Cover Image: It's not a glitch: how Meta systematically censors Palestinian voices

Meta is revisiting its hate speech policy on Zionism — here’s why it’s (still) a bad idea

As Israel’s war on Gaza approaches the six month mark, Meta is (re)considering how to moderate content involving the term “Zionist.” But as we explore in this post, isolating any political ideology from criticism is a slippery slope which can restrict online spaces, shut down political dissent and discourse, and, in the current context, fuel censorship in times of war. Meta must distinguish between speech that targets ideas or ideologies, which is protected even when offensive, and speech that incites hostility, hatred, and discrimination against human beings

What is Meta’s current policy on use of the term “Zionist”? 

Under its hate speech policy, Meta removes “direct attacks against people” on the basis of protected characteristics such as race, ethnicity, nationality, and religion. Political ideologies are not considered a protected characteristic. However, Meta’s current policy removes the word “Zionist” when “used explicitly as a proxy for Jews or Israelis in a dehumanizing or violent way.” Already in 2021, Meta planned to add the term “Zionist” as a protected category under its hate speech policy — something Access Now and civil society partners warned against at the time

How is Meta proposing to update its policy? 

Meta is now considering placing even stricter limits on how the term “Zionist” can be used across its platforms. In late January, the company began consulting with civil society, including Access Now, about what content it should remove under its revised hate speech policy. Meta shared examples of statements it might censor, such as “Zionists are war criminals, just look at what’s happening in Gaza” or “I don’t like Zionists.”

Why would this policy change threaten freedom of expression? 

The premise for this proposed policy change is flawed from the outset. Zionism is not an inherent characteristic of any particular individual or group, in the same way that gender, religion, or race are. And removing content using the word “Zionist” contravenes Meta’s own Hate Speech Community Standards, which define hate speech as attacks against “people – rather than concepts or institutions” on the basis of their protected characteristics.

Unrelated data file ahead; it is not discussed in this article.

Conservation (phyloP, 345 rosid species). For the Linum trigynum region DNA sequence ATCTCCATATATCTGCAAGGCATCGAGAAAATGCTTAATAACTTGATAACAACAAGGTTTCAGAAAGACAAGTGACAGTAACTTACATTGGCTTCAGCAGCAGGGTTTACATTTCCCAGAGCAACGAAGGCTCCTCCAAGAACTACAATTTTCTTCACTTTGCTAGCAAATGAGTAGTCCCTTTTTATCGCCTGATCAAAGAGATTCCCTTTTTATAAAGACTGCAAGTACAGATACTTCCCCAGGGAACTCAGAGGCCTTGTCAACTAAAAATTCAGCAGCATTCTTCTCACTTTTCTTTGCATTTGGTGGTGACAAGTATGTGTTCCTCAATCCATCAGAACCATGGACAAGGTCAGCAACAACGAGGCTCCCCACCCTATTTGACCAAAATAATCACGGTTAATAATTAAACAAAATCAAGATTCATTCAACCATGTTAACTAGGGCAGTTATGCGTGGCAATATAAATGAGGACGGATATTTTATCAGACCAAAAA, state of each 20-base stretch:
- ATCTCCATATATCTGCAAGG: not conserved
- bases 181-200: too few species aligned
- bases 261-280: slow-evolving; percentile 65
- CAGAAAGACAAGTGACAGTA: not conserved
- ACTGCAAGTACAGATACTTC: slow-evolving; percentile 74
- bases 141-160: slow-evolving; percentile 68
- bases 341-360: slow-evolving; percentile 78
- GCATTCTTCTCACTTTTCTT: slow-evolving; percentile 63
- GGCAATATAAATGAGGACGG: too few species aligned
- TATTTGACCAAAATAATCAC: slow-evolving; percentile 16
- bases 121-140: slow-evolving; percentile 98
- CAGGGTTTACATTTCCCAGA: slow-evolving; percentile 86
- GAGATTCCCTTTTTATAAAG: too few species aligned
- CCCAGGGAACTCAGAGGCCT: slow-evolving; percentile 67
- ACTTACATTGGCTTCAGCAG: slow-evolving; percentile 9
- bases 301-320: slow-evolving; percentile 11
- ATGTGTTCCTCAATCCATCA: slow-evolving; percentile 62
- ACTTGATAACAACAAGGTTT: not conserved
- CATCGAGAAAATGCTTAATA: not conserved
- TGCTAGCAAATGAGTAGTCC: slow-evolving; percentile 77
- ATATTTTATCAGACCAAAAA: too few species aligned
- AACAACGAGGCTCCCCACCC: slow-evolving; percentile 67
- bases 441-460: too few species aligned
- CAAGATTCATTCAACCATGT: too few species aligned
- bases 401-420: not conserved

Criticism of the political ideology adhered to by Zionists, who may or may not be Jewish, is distinct from hate speech directed at Jews for being Jewish. The former is a form of political speech protected by the right to freedom of expression and opinion; the latter is antisemitism. Making such an important distinction and moderating this kind of content requires careful, context-specific, and human-led deliberation that puts human rights first — something that, as we have previously pointed out, cannot be achieved via a blanket “one size fits all” policy, and certainly not via the automated content moderation increasingly used by Meta.

The proposal also contravenes international human rights standards. Article 19 of the International Covenant on Civil and Political Rights (ICCPR) protects expression of “all kinds,” including written and non-verbal “political discourse,” and the UN Human Rights Committee has made it clear that this extends to expressions that may be considered “deeply offensive.” Censoring a post that says Zionists are war criminals, as in the example given by Meta, is therefore a violation of freedom of expression under the terms of the ICCPR.